No new proposals are solicited in 2022A for the 0.9m with HDI. We are working on re-opening as soon as possible and will issue a call for proposals at that time.
Nights available in 2022A for new regular programs is approximately 90.
Instruments available: In 2022A, CTIO will be offering the Dark Energy Camera (DECam) and the Cerro Tololo Ohio State Multi-Object Spectrograph (COSMOS):
Night time operations at the Blanco telescope resumed in October 2020, however visiting observers are not currently permitted nor are expected to be in the near future. All proposers should therefore plan to observe remotely during the whole of 2022A. See the Information on equipment and software requirements and how to carry out remote observations at Blanco at:
Note that we are waiving the requirement that all observers must have had previous observing experience at the telescope in order to carry out remote observations. However, we strongly encourage the involvement of experienced observers within your team in the planning and execution of your observations.
It is expected that approximately 49 nights of NOIRLab time will be available on SOAR for 2022A.
The SOAR website is located at:
Instruments: All instruments that were available in the previous two semesters, including TripleSpec 4.1, are currently available. See the Facilities Table in Sections 4.1 and 4.2 below for a list with links.
Queue scheduling: For semester 2022A, SOAR will continue to offer queue time through the AEON network (http://www.ctio.noao.edu/soar/content/soar-aeon-home-page). Because we have a stable operation, we can now confidently support proposals that require the flexibility the AEON queue offers, in particular programs requiring small amounts of time spread over the semester, or where targets are not entirely predictable. AEON remains the recommended choice for programs with a large number of targets distributed over the sky, as well as those where monthly or bi-weekly cadences are required. We cannot commit to support higher cadences (e.g., weekly) unless demand increases sufficiently; exceptions may be possible where the higher cadence is only required for a portion of the semester. Note that we can and do support observations of solar system objects using non-sidereal tracking.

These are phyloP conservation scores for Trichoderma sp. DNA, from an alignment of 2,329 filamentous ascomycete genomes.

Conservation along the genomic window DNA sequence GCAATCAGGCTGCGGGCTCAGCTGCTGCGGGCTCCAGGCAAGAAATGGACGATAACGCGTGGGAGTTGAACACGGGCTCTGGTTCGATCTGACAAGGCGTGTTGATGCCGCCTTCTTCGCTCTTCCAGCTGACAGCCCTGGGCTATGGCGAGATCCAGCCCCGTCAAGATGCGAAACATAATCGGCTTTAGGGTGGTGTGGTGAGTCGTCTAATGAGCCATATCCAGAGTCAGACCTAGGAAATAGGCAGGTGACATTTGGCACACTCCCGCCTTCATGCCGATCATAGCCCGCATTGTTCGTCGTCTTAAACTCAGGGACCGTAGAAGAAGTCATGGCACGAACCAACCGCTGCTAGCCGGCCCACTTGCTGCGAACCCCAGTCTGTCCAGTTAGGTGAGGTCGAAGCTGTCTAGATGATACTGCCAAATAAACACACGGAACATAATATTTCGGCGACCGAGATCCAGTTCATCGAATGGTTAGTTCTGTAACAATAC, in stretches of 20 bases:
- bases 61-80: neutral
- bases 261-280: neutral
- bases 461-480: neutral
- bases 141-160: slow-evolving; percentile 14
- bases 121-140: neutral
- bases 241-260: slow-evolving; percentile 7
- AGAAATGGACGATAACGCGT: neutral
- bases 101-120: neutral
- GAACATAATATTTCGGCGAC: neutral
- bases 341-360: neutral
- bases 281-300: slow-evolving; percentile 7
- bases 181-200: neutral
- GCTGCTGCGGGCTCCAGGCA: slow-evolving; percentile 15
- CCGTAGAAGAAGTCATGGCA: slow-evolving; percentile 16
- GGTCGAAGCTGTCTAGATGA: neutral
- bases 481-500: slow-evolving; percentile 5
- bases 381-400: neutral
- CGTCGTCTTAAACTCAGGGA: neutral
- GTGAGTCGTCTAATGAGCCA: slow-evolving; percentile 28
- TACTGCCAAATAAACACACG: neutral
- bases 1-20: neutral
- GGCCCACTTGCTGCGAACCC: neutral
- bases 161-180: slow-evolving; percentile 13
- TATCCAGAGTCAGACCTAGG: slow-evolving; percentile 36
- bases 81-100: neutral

At present, we can only commit to supporting the Goodman spectrograph in 2022A, however we now support both red and blue cameras and can add configurations where demand warrants. Time is allocated based on TAC priority and the AEON queue is currently filled at 100%, so the expected fraction of clear time is the same as for classical observing. Investigators receiving time through all SOAR partners are eligible to participate; time continues to be allocated by the individual partners.
Please consult the AEON pages for further details and for contact information if you have questions the website doesn't answer.
Targets of Opportunity: SOAR support target of opportunity programs; for specifics of the policy see
SMARTS (1.5m with CHIRON and 0.9m with CFCCD)
Time on the small telescopes at CTIO will be available to NSF NOIRLab users in 2022A. The telescopes are operated by the SMARTS Consortium with up to 15% of time available to the NSF NOIRLab community. The
The 1.5m + CHIRON (fiber-fed cross-dispersed echelle):
300 hours are available for the NNEXPLORE program, and assuming thefacility remains open for all of 2022A, 180 hours will be available for scheduling by the NOIRLab TAC for non-NNEXPLORE programs. For more information on the 1.5m, please contact Dr. Todd Henry at email@example.com. Note that non-sidereal tracking is not supported with CHIRON spectroscopy at the 1.5m; the only option for
non-sidereal targets is imaging via user time on the 0.9m.
The 0.9m + CFCCD:
The 0.9m can currently only be operated in user mode, so will not be available in 2022A as long as visitor access to the site is restricted because of the pandemic. It is very hard to predict if and when this
may change because it depends on the evolution of the pandemic, public health regulations, and international travel restrictions. We encourage applications for time on the understanding that it may not be possible to execute all, or any, of the successful proposals. In the event that the site is open, up to 14 nights could be available for allocation by the NSF NOIRLab TAC.
For more information on the 0.9m, please contact Dr. Todd Henry at firstname.lastname@example.org.
3.7 Las Cumbres Observatory (LCO)